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Tuesday, 20 November 2012
Page: 9209


Senator CAMERON (New South Wales) (17:33): I am pleased to support the Water Amendment (Long-term Average Sustainable Diversion Limit Adjustment) Bill 2012 before the Senate. This bill, along with the Water Amendment (Water for the Environment Special Account) Bill 2012, was referred to the Environment and Communications Legislation Committee by the Selection of Bills Committee. The bill was sent to the environment committee on the basis that it would remove the power of the minister and the parliament to oversee potentially significant changes to the Murray-Darling Basin Plan and because doubts have been expressed by the various states upstream and downstream and stakeholders of all persuasions—that is, irrigators and environmentalists—about the content of this bill. The concerns from the irrigators and the environmentalists were two extremely different concerns. One focused on the social issues that were outlined by Senator Barnaby Joyce earlier and others were reflected in Senator Hanson-Young's contribution about the importance of the environment. So there were two really conflicting approaches to this bill.

I congratulate Minister Burke on moving this forward. We could have been in the same position as we were for a long time with climate change issues and putting a price on carbon, where the position was deadlocked and we did not move. I understand that this bill will not meet Senator Hanson-Young's concerns and some of the environmentalists' concerns. I also understand that there are still concerns from the National Party and the coalition about some aspects of the bill. We are never going to get a pure position that will satisfy either the Greens party or the coalition. To try to get this bill through parliament, the government have accepted some issues that we may not have wanted to accept. One of the issues was the independence of the Murray-Darling Basin Authority.

It is clear that the Murray-Darling Basin Authority will have the expertise to deal with these issues. But it is equally clear that you would never get a Murray-Darling Basin Plan through parliament if you did not give some ground on some issues to try to get a consensus, to get some progress on this vexed issue. And this is a vexed issue.

This has been a vexed issue from the very day John Howard determined there was going to be a Murray-Darling Basin Plan and allocated $10 billion to a plan, without any consultation with his ministers, without any consultation with Treasury and without any consultation with the cabinet. That was the start of this bill, and we have had to pick up the pieces on the way through. And I think Minister Burke has done a tremendous job to get us to where we are.

Senator Joyce said earlier that people were doing it tough out in the irrigation areas, and I understand that. He said that some of us here may never have done it tough. Well, I have done it tough. I have lost my job because the economic circumstances meant that the employer I was with could not continue. I have had to try to deal with individual workers as a union official, and with communities and enterprises—with people who have lost their jobs and their futures as a result of economic circumstances and changed circumstances. I have been lectured about Schumpeter's theory of creative destruction—about how things change and how you move from one job to another. I have never been too impressed by Schumpeter's theory of creative destruction. But I have to say that I do understand that workers and communities need to be taken into account, and I think this bill is trying to do that.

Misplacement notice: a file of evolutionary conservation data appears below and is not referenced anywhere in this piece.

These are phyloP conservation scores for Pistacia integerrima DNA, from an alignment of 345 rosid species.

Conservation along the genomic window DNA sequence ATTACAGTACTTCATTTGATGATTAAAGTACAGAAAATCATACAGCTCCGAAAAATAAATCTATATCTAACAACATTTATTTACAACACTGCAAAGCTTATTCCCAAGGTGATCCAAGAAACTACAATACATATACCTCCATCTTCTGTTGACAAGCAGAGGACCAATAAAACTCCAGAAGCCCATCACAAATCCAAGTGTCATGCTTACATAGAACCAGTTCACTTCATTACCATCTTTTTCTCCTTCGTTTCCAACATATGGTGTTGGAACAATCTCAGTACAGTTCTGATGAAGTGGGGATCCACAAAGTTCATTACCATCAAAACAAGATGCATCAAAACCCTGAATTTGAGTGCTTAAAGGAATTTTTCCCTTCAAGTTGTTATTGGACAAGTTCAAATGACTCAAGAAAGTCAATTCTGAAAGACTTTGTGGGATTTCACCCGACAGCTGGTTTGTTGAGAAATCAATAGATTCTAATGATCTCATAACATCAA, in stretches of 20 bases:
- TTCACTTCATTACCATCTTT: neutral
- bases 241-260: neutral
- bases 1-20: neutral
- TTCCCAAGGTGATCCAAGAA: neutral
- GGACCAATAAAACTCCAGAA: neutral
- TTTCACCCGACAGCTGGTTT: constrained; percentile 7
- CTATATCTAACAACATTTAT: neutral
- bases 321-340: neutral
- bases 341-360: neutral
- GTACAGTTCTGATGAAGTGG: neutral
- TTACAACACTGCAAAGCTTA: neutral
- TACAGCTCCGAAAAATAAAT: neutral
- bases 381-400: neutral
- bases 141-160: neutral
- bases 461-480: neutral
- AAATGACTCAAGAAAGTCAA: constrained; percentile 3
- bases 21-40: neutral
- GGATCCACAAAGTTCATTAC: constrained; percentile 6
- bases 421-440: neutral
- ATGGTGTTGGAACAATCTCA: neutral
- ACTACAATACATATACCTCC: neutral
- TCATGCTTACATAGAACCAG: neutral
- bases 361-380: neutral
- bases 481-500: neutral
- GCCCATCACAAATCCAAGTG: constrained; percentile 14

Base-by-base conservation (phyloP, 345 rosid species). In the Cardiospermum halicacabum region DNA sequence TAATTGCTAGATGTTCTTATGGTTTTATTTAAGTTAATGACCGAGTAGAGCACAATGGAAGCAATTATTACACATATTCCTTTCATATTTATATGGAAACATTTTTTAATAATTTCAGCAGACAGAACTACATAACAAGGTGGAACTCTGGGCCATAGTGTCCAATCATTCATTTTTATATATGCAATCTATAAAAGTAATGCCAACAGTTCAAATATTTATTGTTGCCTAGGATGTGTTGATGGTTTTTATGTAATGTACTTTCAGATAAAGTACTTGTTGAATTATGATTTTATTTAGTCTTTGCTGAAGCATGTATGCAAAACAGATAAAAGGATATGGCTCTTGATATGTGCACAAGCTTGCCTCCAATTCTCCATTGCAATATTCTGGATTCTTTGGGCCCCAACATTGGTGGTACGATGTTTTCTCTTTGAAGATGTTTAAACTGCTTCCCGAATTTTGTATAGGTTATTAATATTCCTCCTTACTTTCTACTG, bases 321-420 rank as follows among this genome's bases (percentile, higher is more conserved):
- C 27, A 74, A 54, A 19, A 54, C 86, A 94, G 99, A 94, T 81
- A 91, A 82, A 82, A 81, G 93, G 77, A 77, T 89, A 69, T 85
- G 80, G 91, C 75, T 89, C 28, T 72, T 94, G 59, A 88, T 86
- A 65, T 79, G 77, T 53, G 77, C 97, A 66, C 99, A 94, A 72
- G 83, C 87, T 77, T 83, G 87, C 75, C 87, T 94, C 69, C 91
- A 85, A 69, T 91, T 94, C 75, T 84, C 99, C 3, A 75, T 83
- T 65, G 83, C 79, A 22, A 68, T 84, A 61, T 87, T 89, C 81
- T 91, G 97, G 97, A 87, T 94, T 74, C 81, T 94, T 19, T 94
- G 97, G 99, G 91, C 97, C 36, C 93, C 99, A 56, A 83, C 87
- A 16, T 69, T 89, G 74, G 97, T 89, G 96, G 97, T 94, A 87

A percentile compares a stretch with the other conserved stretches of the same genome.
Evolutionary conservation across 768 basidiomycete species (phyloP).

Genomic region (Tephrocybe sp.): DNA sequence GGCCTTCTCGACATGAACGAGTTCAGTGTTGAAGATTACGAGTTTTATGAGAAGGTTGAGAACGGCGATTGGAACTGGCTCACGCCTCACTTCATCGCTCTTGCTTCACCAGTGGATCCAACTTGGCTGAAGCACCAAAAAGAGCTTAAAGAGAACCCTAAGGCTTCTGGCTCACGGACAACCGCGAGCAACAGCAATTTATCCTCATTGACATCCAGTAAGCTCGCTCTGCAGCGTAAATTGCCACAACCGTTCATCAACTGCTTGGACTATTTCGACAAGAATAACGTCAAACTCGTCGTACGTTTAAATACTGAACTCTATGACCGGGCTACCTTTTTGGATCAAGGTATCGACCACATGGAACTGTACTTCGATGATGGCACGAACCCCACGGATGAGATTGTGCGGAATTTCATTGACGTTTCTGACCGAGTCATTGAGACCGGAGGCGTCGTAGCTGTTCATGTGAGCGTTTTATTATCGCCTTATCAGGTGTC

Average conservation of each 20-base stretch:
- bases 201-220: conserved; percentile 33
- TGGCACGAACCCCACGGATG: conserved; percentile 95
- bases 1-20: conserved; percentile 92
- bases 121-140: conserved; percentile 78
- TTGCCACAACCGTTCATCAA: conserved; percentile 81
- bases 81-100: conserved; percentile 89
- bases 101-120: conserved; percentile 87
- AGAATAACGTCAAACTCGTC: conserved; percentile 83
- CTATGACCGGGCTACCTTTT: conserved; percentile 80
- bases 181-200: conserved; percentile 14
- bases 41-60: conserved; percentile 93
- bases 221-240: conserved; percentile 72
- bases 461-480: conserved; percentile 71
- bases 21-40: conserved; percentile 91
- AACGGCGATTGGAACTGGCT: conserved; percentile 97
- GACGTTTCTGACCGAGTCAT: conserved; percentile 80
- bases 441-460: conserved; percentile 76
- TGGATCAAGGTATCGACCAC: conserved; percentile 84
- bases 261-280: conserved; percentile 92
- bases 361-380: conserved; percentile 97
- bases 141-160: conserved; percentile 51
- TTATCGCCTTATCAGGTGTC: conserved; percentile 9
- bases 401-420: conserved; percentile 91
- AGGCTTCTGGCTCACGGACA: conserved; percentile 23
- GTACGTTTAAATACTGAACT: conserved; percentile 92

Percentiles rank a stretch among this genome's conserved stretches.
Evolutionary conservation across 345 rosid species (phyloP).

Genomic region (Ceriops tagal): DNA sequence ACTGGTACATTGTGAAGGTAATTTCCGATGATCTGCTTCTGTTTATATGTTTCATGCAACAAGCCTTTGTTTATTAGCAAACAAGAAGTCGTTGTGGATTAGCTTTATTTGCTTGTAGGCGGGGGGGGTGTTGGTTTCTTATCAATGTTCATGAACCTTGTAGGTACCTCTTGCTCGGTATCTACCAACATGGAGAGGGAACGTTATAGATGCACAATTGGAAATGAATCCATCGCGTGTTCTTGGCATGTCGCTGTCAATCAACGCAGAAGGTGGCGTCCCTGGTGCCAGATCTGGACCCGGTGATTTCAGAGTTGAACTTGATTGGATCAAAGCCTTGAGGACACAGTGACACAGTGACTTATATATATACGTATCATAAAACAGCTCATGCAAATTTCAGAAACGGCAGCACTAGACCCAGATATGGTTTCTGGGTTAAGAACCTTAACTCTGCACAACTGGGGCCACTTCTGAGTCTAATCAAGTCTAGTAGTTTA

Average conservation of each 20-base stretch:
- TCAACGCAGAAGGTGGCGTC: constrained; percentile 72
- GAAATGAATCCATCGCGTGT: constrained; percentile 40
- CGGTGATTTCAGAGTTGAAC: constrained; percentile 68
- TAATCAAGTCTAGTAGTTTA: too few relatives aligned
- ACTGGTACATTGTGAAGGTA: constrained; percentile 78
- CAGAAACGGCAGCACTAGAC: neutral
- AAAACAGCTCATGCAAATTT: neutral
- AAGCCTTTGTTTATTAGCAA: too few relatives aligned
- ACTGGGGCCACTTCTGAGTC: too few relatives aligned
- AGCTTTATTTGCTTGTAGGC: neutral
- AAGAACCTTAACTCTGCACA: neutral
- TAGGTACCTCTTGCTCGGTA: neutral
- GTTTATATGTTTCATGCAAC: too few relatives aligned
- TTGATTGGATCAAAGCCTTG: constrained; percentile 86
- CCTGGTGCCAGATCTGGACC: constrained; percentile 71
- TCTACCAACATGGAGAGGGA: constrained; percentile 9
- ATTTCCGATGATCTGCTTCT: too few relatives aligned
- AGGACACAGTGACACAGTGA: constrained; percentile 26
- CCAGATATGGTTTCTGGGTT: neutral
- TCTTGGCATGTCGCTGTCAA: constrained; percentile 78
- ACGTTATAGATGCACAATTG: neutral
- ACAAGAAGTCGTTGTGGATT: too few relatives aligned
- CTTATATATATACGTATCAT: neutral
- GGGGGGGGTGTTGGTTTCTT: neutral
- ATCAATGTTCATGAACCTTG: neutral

The other aspect of this which has not been spoken about to any great level—Senator Hanson-Young has raised it—is the changing climate, and the need to deal with these issues. It is interesting that we have just had another report, not from a green group, not from some tree huggers, but from the World Bank. The World Bank is basically saying that they have reviewed all the literature, all of the science on this issue, and that we are heading for a four-degree increase in the temperature of the globe.

It is okay for people to stand up here and say, 'We've got to protect every job; we've got to protect every community,' but they have to take into account the health of the river. That is what came through to me in the committee hearing. I agree with Senator Hanson-Young: if you do not have a healthy river then the jobs that are associated with the river will go and the communities will be as unhealthy as the river. You cannot, by some legislative process in parliament, guarantee that there will never be a change in the communities on the Murray-Darling. As much as we would like to think so, it is not going to happen. I think climate change is going to make us look at this as an ongoing issue, but I think the minister has done a good job in trying to deal with the issues that are before us at the moment to try and get this bill through.